Organised crime linked to welfare fraud
ORGANISED criminals and major welfare fraudsters will be targeted at a secretive, state-of-the-art digital forensics laboratory to be launched in Brisbane today.
Government Services Minister Stuart Robert said the technically advanced centre - the second of its kind in Australia - would analyse digital evidence linked to suspected welfare fraud.
"The department places great emphasis on protecting the integrity of taxpayer money through strong safeguards of the Centrelink and Medicare programs," he said.
"Fraud has become increasingly complex with fraudsters exploiting technological advances to commit crimes."
The Brisbane forensics lab will complement a Canberra lab operating since 2015 and boost the powers of other agencies including the Australian Federal Police and National Disability Insurance Agency to tackle fraud.
Mr Robert said the Government was "more serious than ever" about fighting welfare fraud with nearly 1000 cases reviewed in the past two months.
Regulators analysed and investigated more than 3300 cases of possible fraud across Centrelink, Medicare and Child Support programs in 2018-19.
Successful prosecutions have included Mohammed Omar, who was sentenced last month to four years in jail for defrauding the National Disability Insurance Scheme of more than $400,000.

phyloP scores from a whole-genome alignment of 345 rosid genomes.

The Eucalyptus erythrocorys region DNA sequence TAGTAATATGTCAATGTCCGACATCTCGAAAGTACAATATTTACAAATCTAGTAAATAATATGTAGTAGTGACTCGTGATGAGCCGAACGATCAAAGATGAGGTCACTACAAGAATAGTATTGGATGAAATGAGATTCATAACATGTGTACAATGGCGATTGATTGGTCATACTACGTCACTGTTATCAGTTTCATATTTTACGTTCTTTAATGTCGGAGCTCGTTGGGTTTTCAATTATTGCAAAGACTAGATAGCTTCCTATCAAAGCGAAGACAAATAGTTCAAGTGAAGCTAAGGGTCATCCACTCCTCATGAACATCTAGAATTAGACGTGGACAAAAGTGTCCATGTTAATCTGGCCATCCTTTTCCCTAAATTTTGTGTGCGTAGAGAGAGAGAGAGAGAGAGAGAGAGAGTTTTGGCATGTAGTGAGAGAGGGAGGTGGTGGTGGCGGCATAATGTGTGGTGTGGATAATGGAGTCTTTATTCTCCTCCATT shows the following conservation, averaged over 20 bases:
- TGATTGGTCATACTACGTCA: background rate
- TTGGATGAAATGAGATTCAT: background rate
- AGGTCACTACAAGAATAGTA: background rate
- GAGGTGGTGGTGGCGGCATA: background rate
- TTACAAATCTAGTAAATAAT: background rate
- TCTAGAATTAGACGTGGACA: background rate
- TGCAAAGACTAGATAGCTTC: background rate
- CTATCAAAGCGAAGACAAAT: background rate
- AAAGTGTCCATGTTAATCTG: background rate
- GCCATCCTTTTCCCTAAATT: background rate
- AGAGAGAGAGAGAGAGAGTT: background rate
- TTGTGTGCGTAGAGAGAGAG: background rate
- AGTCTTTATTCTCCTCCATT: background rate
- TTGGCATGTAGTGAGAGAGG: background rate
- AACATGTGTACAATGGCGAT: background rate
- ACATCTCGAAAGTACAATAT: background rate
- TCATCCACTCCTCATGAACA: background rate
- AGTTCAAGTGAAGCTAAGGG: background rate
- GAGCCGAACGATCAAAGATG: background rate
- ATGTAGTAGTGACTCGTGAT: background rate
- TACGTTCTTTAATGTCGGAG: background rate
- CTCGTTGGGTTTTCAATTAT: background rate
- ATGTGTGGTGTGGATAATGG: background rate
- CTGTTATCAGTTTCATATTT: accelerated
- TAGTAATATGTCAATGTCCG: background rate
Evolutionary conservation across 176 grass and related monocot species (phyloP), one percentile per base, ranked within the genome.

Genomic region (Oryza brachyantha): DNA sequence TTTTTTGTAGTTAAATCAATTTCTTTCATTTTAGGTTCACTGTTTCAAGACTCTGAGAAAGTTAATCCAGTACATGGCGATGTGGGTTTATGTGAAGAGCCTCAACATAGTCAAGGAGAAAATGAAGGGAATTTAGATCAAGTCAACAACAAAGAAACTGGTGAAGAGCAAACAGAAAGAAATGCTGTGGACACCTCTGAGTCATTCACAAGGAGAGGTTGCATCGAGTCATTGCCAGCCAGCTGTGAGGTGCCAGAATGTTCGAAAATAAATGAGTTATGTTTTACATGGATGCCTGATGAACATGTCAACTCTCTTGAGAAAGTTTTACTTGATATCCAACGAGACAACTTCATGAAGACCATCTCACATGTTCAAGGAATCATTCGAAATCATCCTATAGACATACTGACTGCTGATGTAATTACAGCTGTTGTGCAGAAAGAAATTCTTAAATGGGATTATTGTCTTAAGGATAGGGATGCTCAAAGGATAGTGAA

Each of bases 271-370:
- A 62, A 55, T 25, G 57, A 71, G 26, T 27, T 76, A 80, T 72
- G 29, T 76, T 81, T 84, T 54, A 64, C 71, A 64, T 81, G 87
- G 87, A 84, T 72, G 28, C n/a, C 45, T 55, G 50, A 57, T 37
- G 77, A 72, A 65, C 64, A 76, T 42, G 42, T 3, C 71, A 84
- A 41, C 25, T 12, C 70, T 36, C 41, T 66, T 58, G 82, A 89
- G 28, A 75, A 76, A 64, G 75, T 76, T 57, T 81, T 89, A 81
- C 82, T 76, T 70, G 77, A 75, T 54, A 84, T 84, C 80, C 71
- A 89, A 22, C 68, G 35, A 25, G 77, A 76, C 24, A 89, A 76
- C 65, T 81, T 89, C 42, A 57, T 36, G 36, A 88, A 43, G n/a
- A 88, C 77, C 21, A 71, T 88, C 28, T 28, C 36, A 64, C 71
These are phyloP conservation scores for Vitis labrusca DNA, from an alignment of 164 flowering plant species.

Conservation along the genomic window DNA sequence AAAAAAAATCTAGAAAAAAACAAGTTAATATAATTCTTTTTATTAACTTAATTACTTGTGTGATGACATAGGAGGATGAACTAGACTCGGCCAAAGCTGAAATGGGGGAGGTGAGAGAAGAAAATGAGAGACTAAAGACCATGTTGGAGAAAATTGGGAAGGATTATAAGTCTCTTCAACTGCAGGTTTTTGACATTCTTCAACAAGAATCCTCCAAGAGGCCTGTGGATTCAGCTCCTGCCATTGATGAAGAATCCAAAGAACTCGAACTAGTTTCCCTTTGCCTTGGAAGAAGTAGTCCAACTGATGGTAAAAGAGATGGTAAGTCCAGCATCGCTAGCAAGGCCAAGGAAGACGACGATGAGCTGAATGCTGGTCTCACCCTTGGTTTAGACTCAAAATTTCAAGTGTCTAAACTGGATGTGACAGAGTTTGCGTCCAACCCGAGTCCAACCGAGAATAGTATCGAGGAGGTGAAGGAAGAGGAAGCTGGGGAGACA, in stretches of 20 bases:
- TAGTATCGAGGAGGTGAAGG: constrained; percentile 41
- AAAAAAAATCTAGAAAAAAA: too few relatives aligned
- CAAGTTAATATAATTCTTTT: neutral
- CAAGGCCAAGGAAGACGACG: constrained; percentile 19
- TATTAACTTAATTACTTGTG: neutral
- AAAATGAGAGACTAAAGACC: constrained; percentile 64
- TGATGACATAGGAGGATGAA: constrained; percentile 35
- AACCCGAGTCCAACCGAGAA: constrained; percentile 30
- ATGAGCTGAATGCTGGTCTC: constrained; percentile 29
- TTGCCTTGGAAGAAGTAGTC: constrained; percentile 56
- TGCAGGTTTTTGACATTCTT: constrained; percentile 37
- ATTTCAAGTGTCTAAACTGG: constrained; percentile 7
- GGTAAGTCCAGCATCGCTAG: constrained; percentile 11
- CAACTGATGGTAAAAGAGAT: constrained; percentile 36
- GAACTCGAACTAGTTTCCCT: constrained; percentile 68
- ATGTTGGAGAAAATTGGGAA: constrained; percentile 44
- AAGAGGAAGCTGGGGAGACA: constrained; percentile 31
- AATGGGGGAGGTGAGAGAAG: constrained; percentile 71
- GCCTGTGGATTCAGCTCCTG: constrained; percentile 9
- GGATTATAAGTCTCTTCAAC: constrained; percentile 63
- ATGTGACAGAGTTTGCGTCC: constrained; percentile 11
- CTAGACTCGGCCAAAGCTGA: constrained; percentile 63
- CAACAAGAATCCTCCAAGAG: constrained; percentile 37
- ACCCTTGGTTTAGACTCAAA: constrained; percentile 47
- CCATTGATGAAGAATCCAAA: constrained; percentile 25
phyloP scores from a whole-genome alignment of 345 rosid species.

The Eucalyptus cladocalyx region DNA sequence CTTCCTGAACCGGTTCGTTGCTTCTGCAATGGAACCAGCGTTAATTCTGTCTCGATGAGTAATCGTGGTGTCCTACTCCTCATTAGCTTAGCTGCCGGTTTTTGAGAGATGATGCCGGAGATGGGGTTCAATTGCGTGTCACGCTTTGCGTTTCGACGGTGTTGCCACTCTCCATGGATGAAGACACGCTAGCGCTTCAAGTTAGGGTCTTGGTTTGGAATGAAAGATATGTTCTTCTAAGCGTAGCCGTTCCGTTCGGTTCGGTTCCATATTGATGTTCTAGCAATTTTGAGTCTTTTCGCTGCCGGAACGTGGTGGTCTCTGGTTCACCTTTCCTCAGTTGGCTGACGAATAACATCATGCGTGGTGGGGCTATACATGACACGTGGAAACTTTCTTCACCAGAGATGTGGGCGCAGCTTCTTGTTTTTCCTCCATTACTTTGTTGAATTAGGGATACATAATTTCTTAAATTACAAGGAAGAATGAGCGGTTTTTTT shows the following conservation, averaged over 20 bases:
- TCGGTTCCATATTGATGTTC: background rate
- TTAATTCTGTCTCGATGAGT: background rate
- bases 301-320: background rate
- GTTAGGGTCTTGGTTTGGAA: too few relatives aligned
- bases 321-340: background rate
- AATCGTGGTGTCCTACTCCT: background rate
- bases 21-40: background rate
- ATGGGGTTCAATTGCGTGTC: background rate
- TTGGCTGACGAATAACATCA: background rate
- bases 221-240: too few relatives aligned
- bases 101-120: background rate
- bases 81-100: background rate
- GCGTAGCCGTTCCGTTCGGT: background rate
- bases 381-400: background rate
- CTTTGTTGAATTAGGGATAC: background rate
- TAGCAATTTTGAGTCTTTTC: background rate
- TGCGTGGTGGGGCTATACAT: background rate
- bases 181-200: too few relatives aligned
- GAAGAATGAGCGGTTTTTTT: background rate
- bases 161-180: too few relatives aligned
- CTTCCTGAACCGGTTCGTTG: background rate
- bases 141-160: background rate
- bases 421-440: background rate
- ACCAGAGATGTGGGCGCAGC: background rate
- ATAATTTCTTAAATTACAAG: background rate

About 80 staff work across the specialist fraud-busting division and in recent years have uncovered crimes worth tens of thousands of dollars.
Mr Robert said "advanced technology" in the labs would help investigators obtain and deliver crucial evidence and help the department's own integrity operations.
"The new facility will allow the department to continue to detect and disrupt organised crime activity and to stop the exploitation of vulnerable customers and communities," he said.
"The Canberra digital forensics team has already successfully contributed to over 50 investigations and analysed hundreds of seized devices, leading to numerous positive prosecution outcomes."